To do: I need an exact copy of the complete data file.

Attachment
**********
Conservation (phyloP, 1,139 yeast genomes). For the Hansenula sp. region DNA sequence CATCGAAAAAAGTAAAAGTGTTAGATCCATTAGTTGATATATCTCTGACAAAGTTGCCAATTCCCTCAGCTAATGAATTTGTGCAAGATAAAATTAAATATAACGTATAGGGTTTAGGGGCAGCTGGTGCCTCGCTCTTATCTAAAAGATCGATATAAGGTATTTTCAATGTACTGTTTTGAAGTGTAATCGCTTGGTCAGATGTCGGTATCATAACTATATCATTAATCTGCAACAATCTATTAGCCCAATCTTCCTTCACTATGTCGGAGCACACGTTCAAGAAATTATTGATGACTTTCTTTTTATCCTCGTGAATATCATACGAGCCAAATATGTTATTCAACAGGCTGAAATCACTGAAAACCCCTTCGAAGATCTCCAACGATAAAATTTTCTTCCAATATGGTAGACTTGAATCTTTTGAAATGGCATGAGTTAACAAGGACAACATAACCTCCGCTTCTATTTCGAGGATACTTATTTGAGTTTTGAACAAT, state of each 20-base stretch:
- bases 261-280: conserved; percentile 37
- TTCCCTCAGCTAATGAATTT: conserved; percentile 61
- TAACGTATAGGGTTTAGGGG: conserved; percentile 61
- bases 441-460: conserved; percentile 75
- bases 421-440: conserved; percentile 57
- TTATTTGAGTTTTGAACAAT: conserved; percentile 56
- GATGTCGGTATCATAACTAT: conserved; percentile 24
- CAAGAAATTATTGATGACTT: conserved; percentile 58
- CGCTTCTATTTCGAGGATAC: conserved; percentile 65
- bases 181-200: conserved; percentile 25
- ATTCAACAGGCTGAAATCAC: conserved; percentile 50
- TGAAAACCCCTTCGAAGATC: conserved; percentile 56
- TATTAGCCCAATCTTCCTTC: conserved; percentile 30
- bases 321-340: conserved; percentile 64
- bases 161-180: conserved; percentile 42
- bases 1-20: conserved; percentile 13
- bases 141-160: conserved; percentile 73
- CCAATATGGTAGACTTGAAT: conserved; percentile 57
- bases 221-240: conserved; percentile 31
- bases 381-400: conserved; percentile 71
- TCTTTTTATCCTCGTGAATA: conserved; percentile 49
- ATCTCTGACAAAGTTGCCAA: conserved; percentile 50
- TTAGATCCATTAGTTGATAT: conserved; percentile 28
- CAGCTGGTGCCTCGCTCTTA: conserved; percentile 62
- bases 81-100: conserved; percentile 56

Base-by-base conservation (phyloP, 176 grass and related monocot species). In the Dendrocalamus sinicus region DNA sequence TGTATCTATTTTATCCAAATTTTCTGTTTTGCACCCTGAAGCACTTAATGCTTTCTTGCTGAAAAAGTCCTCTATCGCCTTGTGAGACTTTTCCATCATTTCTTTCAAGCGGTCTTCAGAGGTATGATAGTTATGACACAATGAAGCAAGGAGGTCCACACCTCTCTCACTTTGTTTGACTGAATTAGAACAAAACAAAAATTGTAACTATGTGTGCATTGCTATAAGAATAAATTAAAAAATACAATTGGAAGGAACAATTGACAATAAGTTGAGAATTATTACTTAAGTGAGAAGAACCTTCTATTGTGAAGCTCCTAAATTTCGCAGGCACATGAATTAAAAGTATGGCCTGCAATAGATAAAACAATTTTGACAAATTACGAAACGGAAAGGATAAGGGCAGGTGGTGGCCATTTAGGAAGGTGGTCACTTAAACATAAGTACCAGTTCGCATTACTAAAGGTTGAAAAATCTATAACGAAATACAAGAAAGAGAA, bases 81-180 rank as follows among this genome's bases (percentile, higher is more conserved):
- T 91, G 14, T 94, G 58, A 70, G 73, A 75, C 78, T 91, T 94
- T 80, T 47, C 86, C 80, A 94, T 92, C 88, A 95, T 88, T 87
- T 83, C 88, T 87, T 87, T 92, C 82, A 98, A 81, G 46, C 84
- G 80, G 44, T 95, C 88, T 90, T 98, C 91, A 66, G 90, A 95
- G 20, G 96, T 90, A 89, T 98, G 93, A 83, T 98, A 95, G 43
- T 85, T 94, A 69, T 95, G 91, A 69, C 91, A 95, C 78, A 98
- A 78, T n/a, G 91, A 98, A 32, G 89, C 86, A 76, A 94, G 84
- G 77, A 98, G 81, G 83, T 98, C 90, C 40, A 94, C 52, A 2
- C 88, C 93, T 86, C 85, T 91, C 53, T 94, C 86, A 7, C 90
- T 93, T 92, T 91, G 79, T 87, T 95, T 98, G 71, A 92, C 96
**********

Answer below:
Conservation (phyloP, 1,139 yeast genomes). For the Hansenula sp. region DNA sequence CATCGAAAAAAGTAAAAGTGTTAGATCCATTAGTTGATATATCTCTGACAAAGTTGCCAATTCCCTCAGCTAATGAATTTGTGCAAGATAAAATTAAATATAACGTATAGGGTTTAGGGGCAGCTGGTGCCTCGCTCTTATCTAAAAGATCGATATAAGGTATTTTCAATGTACTGTTTTGAAGTGTAATCGCTTGGTCAGATGTCGGTATCATAACTATATCATTAATCTGCAACAATCTATTAGCCCAATCTTCCTTCACTATGTCGGAGCACACGTTCAAGAAATTATTGATGACTTTCTTTTTATCCTCGTGAATATCATACGAGCCAAATATGTTATTCAACAGGCTGAAATCACTGAAAACCCCTTCGAAGATCTCCAACGATAAAATTTTCTTCCAATATGGTAGACTTGAATCTTTTGAAATGGCATGAGTTAACAAGGACAACATAACCTCCGCTTCTATTTCGAGGATACTTATTTGAGTTTTGAACAAT, state of each 20-base stretch:
- bases 261-280: conserved; percentile 37
- TTCCCTCAGCTAATGAATTT: conserved; percentile 61
- TAACGTATAGGGTTTAGGGG: conserved; percentile 61
- bases 441-460: conserved; percentile 75
- bases 421-440: conserved; percentile 57
- TTATTTGAGTTTTGAACAAT: conserved; percentile 56
- GATGTCGGTATCATAACTAT: conserved; percentile 24
- CAAGAAATTATTGATGACTT: conserved; percentile 58
- CGCTTCTATTTCGAGGATAC: conserved; percentile 65
- bases 181-200: conserved; percentile 25
- ATTCAACAGGCTGAAATCAC: conserved; percentile 50
- TGAAAACCCCTTCGAAGATC: conserved; percentile 56
- TATTAGCCCAATCTTCCTTC: conserved; percentile 30
- bases 321-340: conserved; percentile 64
- bases 161-180: conserved; percentile 42
- bases 1-20: conserved; percentile 13
- bases 141-160: conserved; percentile 73
- CCAATATGGTAGACTTGAAT: conserved; percentile 57
- bases 221-240: conserved; percentile 31
- bases 381-400: conserved; percentile 71
- TCTTTTTATCCTCGTGAATA: conserved; percentile 49
- ATCTCTGACAAAGTTGCCAA: conserved; percentile 50
- TTAGATCCATTAGTTGATAT: conserved; percentile 28
- CAGCTGGTGCCTCGCTCTTA: conserved; percentile 62
- bases 81-100: conserved; percentile 56

Base-by-base conservation (phyloP, 176 grass and related monocot species). In the Dendrocalamus sinicus region DNA sequence TGTATCTATTTTATCCAAATTTTCTGTTTTGCACCCTGAAGCACTTAATGCTTTCTTGCTGAAAAAGTCCTCTATCGCCTTGTGAGACTTTTCCATCATTTCTTTCAAGCGGTCTTCAGAGGTATGATAGTTATGACACAATGAAGCAAGGAGGTCCACACCTCTCTCACTTTGTTTGACTGAATTAGAACAAAACAAAAATTGTAACTATGTGTGCATTGCTATAAGAATAAATTAAAAAATACAATTGGAAGGAACAATTGACAATAAGTTGAGAATTATTACTTAAGTGAGAAGAACCTTCTATTGTGAAGCTCCTAAATTTCGCAGGCACATGAATTAAAAGTATGGCCTGCAATAGATAAAACAATTTTGACAAATTACGAAACGGAAAGGATAAGGGCAGGTGGTGGCCATTTAGGAAGGTGGTCACTTAAACATAAGTACCAGTTCGCATTACTAAAGGTTGAAAAATCTATAACGAAATACAAGAAAGAGAA, bases 81-180 rank as follows among this genome's bases (percentile, higher is more conserved):
- T 91, G 14, T 94, G 58, A 70, G 73, A 75, C 78, T 91, T 94
- T 80, T 47, C 86, C 80, A 94, T 92, C 88, A 95, T 88, T 87
- T 83, C 88, T 87, T 87, T 92, C 82, A 98, A 81, G 46, C 84
- G 80, G 44, T 95, C 88, T 90, T 98, C 91, A 66, G 90, A 95
- G 20, G 96, T 90, A 89, T 98, G 93, A 83, T 98, A 95, G 43
- T 85, T 94, A 69, T 95, G 91, A 69, C 91, A 95, C 78, A 98
- A 78, T n/a, G 91, A 98, A 32, G 89, C 86, A 76, A 94, G 84
- G 77, A 98, G 81, G 83, T 98, C 90, C 40, A 94, C 52, A 2
- C 88, C 93, T 86, C 85, T 91, C 53, T 94, C 86, A 7, C 90
- T 93, T 92, T 91, G 79, T 87, T 95, T 98, G 71, A 92, C 96